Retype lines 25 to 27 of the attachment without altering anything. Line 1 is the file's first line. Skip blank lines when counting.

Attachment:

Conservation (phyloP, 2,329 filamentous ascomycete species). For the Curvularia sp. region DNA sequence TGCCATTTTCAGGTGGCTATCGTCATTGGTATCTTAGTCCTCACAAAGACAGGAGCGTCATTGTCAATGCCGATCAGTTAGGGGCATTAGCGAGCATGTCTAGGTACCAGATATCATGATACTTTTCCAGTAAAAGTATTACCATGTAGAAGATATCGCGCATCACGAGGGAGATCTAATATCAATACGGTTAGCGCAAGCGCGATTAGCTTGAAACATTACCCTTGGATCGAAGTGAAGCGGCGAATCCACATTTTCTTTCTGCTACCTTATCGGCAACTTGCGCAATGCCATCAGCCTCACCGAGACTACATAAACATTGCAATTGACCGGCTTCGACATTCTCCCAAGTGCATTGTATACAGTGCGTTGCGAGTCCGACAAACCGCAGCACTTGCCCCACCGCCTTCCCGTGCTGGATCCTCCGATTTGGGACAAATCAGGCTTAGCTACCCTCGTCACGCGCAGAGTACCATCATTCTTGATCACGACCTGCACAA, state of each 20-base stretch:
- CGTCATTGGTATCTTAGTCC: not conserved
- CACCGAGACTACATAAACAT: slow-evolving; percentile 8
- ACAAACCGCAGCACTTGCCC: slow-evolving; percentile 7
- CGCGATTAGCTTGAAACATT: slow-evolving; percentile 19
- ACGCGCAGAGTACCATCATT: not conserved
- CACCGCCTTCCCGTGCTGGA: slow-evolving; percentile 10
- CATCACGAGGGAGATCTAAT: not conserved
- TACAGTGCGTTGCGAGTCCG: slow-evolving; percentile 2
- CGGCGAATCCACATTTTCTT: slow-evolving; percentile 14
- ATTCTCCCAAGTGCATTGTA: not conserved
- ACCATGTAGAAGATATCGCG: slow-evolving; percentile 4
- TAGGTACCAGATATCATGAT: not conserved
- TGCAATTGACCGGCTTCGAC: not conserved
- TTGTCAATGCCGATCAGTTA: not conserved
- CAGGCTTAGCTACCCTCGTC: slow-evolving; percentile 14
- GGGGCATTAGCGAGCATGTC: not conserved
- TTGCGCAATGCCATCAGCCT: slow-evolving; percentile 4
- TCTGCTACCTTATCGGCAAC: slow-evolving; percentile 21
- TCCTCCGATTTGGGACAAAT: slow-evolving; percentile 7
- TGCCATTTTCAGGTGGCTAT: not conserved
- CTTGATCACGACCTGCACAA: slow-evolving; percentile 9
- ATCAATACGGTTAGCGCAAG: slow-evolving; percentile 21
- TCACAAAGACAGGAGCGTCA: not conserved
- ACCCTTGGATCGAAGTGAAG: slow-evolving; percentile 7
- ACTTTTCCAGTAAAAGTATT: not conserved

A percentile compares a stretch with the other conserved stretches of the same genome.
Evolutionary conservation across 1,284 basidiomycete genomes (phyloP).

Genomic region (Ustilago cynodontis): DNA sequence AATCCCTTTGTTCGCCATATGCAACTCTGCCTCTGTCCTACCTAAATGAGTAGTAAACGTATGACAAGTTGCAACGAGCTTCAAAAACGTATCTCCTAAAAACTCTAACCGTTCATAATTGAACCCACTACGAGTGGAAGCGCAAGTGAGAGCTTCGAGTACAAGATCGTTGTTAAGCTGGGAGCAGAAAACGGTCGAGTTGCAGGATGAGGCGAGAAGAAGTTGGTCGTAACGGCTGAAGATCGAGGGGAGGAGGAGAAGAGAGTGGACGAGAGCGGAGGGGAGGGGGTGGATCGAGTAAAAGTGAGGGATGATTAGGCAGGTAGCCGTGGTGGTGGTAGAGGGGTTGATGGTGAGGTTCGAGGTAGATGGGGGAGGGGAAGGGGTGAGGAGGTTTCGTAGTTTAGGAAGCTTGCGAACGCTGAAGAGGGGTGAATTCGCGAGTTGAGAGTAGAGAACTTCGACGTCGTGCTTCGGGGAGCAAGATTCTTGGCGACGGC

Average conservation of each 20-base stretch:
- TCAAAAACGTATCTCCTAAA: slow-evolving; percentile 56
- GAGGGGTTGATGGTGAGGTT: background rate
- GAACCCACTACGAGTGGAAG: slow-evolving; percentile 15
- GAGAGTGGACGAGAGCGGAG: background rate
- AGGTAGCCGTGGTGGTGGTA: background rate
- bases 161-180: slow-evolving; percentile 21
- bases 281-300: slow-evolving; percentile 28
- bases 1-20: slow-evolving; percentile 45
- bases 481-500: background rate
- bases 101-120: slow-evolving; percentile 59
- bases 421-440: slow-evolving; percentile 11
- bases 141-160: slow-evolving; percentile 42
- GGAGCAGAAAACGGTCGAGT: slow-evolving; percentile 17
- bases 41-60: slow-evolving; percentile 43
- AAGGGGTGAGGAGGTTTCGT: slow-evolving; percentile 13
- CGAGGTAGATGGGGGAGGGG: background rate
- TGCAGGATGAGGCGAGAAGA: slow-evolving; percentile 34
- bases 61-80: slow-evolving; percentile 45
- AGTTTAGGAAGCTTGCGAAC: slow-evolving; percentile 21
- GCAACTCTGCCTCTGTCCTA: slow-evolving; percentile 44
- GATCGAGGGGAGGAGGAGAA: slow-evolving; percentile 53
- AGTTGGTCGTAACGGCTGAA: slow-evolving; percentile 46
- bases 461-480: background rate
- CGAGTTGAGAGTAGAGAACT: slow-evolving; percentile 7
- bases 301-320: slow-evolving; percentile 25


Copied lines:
- ACCCTTGGATCGAAGTGAAG: slow-evolving; percentile 7
- ACTTTTCCAGTAAAAGTATT: not conserved

A percentile compares a stretch with the other conserved stretches of the same genome.